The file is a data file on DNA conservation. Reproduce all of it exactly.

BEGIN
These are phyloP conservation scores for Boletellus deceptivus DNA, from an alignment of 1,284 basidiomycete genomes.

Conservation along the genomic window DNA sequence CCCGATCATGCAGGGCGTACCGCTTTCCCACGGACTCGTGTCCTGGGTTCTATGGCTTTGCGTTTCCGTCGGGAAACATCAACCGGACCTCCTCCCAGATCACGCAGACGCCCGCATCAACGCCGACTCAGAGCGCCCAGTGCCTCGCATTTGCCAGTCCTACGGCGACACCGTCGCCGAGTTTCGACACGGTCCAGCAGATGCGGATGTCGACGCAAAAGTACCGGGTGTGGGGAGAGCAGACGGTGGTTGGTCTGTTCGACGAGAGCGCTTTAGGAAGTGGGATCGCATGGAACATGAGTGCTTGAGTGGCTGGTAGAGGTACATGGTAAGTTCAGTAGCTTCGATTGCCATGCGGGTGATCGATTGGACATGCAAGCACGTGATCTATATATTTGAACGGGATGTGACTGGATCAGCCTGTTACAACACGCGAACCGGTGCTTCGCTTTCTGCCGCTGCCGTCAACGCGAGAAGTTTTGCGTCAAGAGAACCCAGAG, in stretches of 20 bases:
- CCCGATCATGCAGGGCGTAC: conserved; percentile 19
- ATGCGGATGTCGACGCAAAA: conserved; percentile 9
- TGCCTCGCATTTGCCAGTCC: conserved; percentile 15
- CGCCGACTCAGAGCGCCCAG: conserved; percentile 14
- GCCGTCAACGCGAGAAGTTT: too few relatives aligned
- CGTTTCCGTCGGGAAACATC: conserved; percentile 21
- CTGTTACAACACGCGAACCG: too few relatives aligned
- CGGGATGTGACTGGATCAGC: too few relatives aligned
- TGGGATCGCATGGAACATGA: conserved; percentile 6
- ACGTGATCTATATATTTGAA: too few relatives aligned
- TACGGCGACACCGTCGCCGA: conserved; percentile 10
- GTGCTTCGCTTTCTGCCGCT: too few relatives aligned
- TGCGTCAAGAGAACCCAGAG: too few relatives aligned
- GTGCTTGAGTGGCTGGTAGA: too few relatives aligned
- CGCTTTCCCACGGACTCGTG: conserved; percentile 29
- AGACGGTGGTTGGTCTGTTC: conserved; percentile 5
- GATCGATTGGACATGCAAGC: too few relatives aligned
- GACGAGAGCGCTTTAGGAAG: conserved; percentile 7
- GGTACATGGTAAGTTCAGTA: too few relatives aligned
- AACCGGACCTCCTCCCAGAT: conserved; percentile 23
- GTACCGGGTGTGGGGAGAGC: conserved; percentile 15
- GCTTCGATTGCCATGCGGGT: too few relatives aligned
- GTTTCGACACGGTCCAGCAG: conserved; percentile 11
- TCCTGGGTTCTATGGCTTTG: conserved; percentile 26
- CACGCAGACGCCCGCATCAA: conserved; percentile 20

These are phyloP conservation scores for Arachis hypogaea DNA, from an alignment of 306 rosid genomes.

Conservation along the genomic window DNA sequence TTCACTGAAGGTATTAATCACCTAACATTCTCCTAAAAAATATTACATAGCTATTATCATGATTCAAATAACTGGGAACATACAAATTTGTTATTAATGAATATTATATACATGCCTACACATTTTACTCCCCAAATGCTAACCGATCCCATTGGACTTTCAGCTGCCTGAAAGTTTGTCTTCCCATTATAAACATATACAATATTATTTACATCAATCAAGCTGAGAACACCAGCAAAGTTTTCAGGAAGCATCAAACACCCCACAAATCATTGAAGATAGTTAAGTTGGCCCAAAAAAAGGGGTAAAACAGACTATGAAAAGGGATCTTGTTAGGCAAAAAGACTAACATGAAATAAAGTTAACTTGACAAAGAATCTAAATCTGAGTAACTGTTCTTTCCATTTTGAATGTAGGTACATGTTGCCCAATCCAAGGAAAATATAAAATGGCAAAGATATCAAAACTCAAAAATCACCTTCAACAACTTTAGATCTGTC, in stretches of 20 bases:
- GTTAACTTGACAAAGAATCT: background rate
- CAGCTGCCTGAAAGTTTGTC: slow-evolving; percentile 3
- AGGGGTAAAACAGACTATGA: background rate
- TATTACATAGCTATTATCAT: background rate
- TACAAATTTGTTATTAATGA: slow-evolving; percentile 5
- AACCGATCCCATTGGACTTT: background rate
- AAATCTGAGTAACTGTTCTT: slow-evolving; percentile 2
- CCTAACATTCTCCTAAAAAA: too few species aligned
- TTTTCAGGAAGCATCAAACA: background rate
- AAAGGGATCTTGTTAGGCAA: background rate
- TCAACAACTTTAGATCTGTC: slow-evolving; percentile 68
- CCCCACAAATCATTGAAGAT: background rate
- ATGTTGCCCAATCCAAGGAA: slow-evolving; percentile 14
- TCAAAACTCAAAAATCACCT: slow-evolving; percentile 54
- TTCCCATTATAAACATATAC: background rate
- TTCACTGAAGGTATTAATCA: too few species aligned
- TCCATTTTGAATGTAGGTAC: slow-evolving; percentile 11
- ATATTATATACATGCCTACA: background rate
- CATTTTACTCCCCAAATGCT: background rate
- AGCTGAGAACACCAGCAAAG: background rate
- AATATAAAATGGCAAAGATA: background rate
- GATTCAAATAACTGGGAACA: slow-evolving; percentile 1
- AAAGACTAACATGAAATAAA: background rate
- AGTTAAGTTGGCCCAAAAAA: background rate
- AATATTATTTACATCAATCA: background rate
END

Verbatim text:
These are phyloP conservation scores for Boletellus deceptivus DNA, from an alignment of 1,284 basidiomycete genomes.

Conservation along the genomic window DNA sequence CCCGATCATGCAGGGCGTACCGCTTTCCCACGGACTCGTGTCCTGGGTTCTATGGCTTTGCGTTTCCGTCGGGAAACATCAACCGGACCTCCTCCCAGATCACGCAGACGCCCGCATCAACGCCGACTCAGAGCGCCCAGTGCCTCGCATTTGCCAGTCCTACGGCGACACCGTCGCCGAGTTTCGACACGGTCCAGCAGATGCGGATGTCGACGCAAAAGTACCGGGTGTGGGGAGAGCAGACGGTGGTTGGTCTGTTCGACGAGAGCGCTTTAGGAAGTGGGATCGCATGGAACATGAGTGCTTGAGTGGCTGGTAGAGGTACATGGTAAGTTCAGTAGCTTCGATTGCCATGCGGGTGATCGATTGGACATGCAAGCACGTGATCTATATATTTGAACGGGATGTGACTGGATCAGCCTGTTACAACACGCGAACCGGTGCTTCGCTTTCTGCCGCTGCCGTCAACGCGAGAAGTTTTGCGTCAAGAGAACCCAGAG, in stretches of 20 bases:
- CCCGATCATGCAGGGCGTAC: conserved; percentile 19
- ATGCGGATGTCGACGCAAAA: conserved; percentile 9
- TGCCTCGCATTTGCCAGTCC: conserved; percentile 15
- CGCCGACTCAGAGCGCCCAG: conserved; percentile 14
- GCCGTCAACGCGAGAAGTTT: too few relatives aligned
- CGTTTCCGTCGGGAAACATC: conserved; percentile 21
- CTGTTACAACACGCGAACCG: too few relatives aligned
- CGGGATGTGACTGGATCAGC: too few relatives aligned
- TGGGATCGCATGGAACATGA: conserved; percentile 6
- ACGTGATCTATATATTTGAA: too few relatives aligned
- TACGGCGACACCGTCGCCGA: conserved; percentile 10
- GTGCTTCGCTTTCTGCCGCT: too few relatives aligned
- TGCGTCAAGAGAACCCAGAG: too few relatives aligned
- GTGCTTGAGTGGCTGGTAGA: too few relatives aligned
- CGCTTTCCCACGGACTCGTG: conserved; percentile 29
- AGACGGTGGTTGGTCTGTTC: conserved; percentile 5
- GATCGATTGGACATGCAAGC: too few relatives aligned
- GACGAGAGCGCTTTAGGAAG: conserved; percentile 7
- GGTACATGGTAAGTTCAGTA: too few relatives aligned
- AACCGGACCTCCTCCCAGAT: conserved; percentile 23
- GTACCGGGTGTGGGGAGAGC: conserved; percentile 15
- GCTTCGATTGCCATGCGGGT: too few relatives aligned
- GTTTCGACACGGTCCAGCAG: conserved; percentile 11
- TCCTGGGTTCTATGGCTTTG: conserved; percentile 26
- CACGCAGACGCCCGCATCAA: conserved; percentile 20

These are phyloP conservation scores for Arachis hypogaea DNA, from an alignment of 306 rosid genomes.

Conservation along the genomic window DNA sequence TTCACTGAAGGTATTAATCACCTAACATTCTCCTAAAAAATATTACATAGCTATTATCATGATTCAAATAACTGGGAACATACAAATTTGTTATTAATGAATATTATATACATGCCTACACATTTTACTCCCCAAATGCTAACCGATCCCATTGGACTTTCAGCTGCCTGAAAGTTTGTCTTCCCATTATAAACATATACAATATTATTTACATCAATCAAGCTGAGAACACCAGCAAAGTTTTCAGGAAGCATCAAACACCCCACAAATCATTGAAGATAGTTAAGTTGGCCCAAAAAAAGGGGTAAAACAGACTATGAAAAGGGATCTTGTTAGGCAAAAAGACTAACATGAAATAAAGTTAACTTGACAAAGAATCTAAATCTGAGTAACTGTTCTTTCCATTTTGAATGTAGGTACATGTTGCCCAATCCAAGGAAAATATAAAATGGCAAAGATATCAAAACTCAAAAATCACCTTCAACAACTTTAGATCTGTC, in stretches of 20 bases:
- GTTAACTTGACAAAGAATCT: background rate
- CAGCTGCCTGAAAGTTTGTC: slow-evolving; percentile 3
- AGGGGTAAAACAGACTATGA: background rate
- TATTACATAGCTATTATCAT: background rate
- TACAAATTTGTTATTAATGA: slow-evolving; percentile 5
- AACCGATCCCATTGGACTTT: background rate
- AAATCTGAGTAACTGTTCTT: slow-evolving; percentile 2
- CCTAACATTCTCCTAAAAAA: too few species aligned
- TTTTCAGGAAGCATCAAACA: background rate
- AAAGGGATCTTGTTAGGCAA: background rate
- TCAACAACTTTAGATCTGTC: slow-evolving; percentile 68
- CCCCACAAATCATTGAAGAT: background rate
- ATGTTGCCCAATCCAAGGAA: slow-evolving; percentile 14
- TCAAAACTCAAAAATCACCT: slow-evolving; percentile 54
- TTCCCATTATAAACATATAC: background rate
- TTCACTGAAGGTATTAATCA: too few species aligned
- TCCATTTTGAATGTAGGTAC: slow-evolving; percentile 11
- ATATTATATACATGCCTACA: background rate
- CATTTTACTCCCCAAATGCT: background rate
- AGCTGAGAACACCAGCAAAG: background rate
- AATATAAAATGGCAAAGATA: background rate
- GATTCAAATAACTGGGAACA: slow-evolving; percentile 1
- AAAGACTAACATGAAATAAA: background rate
- AGTTAAGTTGGCCCAAAAAA: background rate
- AATATTATTTACATCAATCA: background rate